For those who are familiar with Impressions Games’ original Pharaoh – rest easy. Combat has been completely redesigned and dancers no longer get lost in the city’s streets.

For those who are new – rejoice! In his infinite wisdom, mighty Pharaoh has selected your family to be the architects of his dynastic rule. Excel at this task and you will one day see your descendants seat the throne of Egypt’s mightiest kingdom.

Impressions’ Games Pharaoh is the city builder I grew up with. To see it playable again now in 2023 is a treat, and Dotemu and Triskell have done it justice. First impressions (ha ha) of A New Era shows that the broad strokes in gameplay are identical to the original, which can be for better or for worse. Pharaoh was a solid title in the 90s (once you got familiar with its mechanics) and I find myself constantly tabbing back into New Era to play just one more mission instead of finishing writing this review.

What sets Pharaoh: A New Era apart from other city builders is its emphasis on dynasty. More than raising a single city built to completion, A New Era is a game of the kingdom of Egypt as a whole. From the earliest settlements to the rule of the late great Cleopatra, New Era’s campaign carries players through Egypt’s building its greatest cities and constructing its most famous monuments.

MRSP: $22.99
PRICE I’D PAY: $22.99

A New Era opens with a gorgeous hand-drawn intro cinematic, eclipsing the 90’s pre-rendered CG cutscenes that no one was asking to make a return. At the launch of the first mission my heart clenched in fear that the voiced intro narrations had not been in budget, but I was happily proven wrong. What originally was presented as spoken in text before entering the mission is now played within the scenario itself, re-recorded; though the likewise previously voiced outro narration did not survive the leap to 2023.

At time of writing a few features of the original Pharaoh are absent, though none are critical deal breakers.The ability to rotate the map didn’t make the cut, and the Minimap has been promised for a future update. In place new features have been added that massively improve Pharaoh’s quality of life, such as highlighting where walkers will enter and exit structures before placement and surfacing your current employment rates on the active UI. A few missions into the campaign and players will also be prompted to switch from the original game’s walker-based recruitment system to New Era’s global labour pool option, an option I recommend new players begin with as it is far more forgiving and more in line with what you would expect from modern city builders. Try switching back to recruiters for additional challenge down the road.

(For those interested in why global labour pools are an improvement, look no further than the university-published 30-page thesis: ‘Ambulomancy: Predicting Roaming Walks in Pharaoh.’ which goes deep into dissecting Pharaoh’s pathfinding logic.)

Gameplay revolves around a progression of cities throughout Egypt’s history. City building ability is put to the test as players contend with balancing the needs of the people, Pharaoh’s endless demands for goods, the capricious whims of the gods, and open warfare with the neighbouring nations. Financials are but a means to an end; Prosperity is the metric of a successful city and the people of Egypt cannot live on debens alone. Scenarios rarely give access to everything needed and poor planning will bring the city to ruin long before the Bedouin or Canaanites can get to it first.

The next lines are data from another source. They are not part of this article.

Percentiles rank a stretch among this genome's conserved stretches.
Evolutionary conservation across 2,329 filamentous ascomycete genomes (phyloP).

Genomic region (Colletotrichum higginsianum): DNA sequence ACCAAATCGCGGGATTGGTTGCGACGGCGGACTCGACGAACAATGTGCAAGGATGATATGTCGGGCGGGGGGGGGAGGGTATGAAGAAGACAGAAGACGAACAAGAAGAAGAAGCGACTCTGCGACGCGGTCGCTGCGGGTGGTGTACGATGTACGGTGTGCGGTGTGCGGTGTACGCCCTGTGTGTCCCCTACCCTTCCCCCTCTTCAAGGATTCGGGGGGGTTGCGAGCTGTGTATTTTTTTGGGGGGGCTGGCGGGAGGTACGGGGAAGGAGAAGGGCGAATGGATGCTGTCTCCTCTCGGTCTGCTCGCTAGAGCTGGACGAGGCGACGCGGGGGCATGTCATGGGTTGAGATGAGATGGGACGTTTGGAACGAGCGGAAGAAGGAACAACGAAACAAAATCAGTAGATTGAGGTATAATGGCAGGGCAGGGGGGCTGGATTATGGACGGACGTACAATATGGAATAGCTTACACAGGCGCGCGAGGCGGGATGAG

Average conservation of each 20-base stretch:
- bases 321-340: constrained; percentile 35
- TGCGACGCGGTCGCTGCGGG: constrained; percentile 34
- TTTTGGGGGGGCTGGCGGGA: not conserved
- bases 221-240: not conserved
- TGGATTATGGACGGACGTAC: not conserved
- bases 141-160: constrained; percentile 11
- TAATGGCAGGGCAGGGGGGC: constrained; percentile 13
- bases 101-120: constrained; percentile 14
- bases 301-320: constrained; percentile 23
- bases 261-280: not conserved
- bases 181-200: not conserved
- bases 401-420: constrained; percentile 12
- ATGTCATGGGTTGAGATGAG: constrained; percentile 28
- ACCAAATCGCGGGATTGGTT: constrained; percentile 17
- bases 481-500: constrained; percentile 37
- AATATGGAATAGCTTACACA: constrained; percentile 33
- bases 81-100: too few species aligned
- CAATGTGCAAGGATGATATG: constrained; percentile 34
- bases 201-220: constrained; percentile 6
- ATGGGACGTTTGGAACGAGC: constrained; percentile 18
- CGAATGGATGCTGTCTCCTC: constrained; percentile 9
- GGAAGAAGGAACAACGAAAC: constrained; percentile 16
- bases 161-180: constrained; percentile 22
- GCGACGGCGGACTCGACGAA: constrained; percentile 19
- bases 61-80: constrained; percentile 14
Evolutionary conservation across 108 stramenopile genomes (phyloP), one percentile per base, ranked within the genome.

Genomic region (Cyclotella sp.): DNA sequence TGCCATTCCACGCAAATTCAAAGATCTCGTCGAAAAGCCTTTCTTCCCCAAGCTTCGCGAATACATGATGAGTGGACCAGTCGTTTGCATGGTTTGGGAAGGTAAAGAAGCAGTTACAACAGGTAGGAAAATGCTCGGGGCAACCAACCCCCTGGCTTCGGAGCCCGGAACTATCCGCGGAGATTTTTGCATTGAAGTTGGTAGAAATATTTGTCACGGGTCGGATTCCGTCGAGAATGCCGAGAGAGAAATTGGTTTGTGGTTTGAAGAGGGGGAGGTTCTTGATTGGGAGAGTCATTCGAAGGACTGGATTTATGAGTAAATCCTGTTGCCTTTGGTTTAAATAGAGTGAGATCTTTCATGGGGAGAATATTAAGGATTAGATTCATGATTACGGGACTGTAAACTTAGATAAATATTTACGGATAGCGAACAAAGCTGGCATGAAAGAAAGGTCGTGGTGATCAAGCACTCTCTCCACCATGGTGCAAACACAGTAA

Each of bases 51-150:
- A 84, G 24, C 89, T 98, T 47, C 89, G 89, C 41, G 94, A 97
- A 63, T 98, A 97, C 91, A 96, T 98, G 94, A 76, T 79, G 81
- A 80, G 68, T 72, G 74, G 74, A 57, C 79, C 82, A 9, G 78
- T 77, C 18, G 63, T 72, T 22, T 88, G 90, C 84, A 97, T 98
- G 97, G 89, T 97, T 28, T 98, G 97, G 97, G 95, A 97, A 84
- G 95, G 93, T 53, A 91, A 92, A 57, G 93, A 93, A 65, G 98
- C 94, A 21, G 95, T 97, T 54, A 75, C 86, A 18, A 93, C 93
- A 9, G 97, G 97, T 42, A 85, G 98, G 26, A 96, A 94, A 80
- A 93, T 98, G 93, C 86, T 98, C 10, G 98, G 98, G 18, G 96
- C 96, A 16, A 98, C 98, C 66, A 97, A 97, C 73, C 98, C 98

Each scenario completed contributes to Egypt’s overall kingdom growth. Exports from one city become imports accessible to future ventures. Wars previously fought in the first hand become destinations to dispatch future troops. Pharaoh rewards timely dispatches appropriately, and currying the god’s favour can make all the difference for a prosperous city.

Pharaoh and by extension A New Era is by no means easy to penetrate, but it offers great reward to those who master its systems. The learning curve is steep, something returning players have already hurdled while new players will have to overcome. Thankfully New Era’s UI is a colossal improvement over the original, doing a far better job with its UX while still keeping the original’s design choices.

Players will need to familiarize themselves with the Overseer menus as early as possible as they provide the keys critical to a successful city. I promise you that you WILL forget to check the ‘Overseer of the Temples’ panel, and the enraged gods will not be kind about it. A single food or luxury good shortage can spell the end of the city as the population moves out in droves and the subsequent labour loss destroys any hope of recovery. I recommend starting monuments early to avoid sitting at 5X speed for fifteen years beyond having met all of a city’s other goals.

After becoming familiar with its systems, Pharaoh offers tremendous city building flexibility and a plethora of challenges unseen in any other city builder. A New Era has introduced numerous quality of life features found in contemporary city building titles to an already solid classic. From sandbox to successive dynasties, with new options to tune the game to your playstyle introduced, Pharaoh: A New Era beyond satisfies.

Review copy of game provided by publisher.

  • Vast improvement on an already rock solid cult classic city builder
  • Gorgeous visuals
  • Iconic soundtrack remastered
  • Learning curve can be unforgiving
  • Too faithful to the original’s 90s era game design in places
  • Overseer information and management menus can be opaque
  • Ptah’s idea of a blessing is to clog all your storage yards with pottery
Written by
Sam is a professional button-masher, sometimes gamedev, eldritch enjoyer of terribly old games. Pass up the fancy golden pixels; the lower the resolution the better. Doom on the brain and Starcraft in his bones. Call SHODAN, he's ready for the singularity.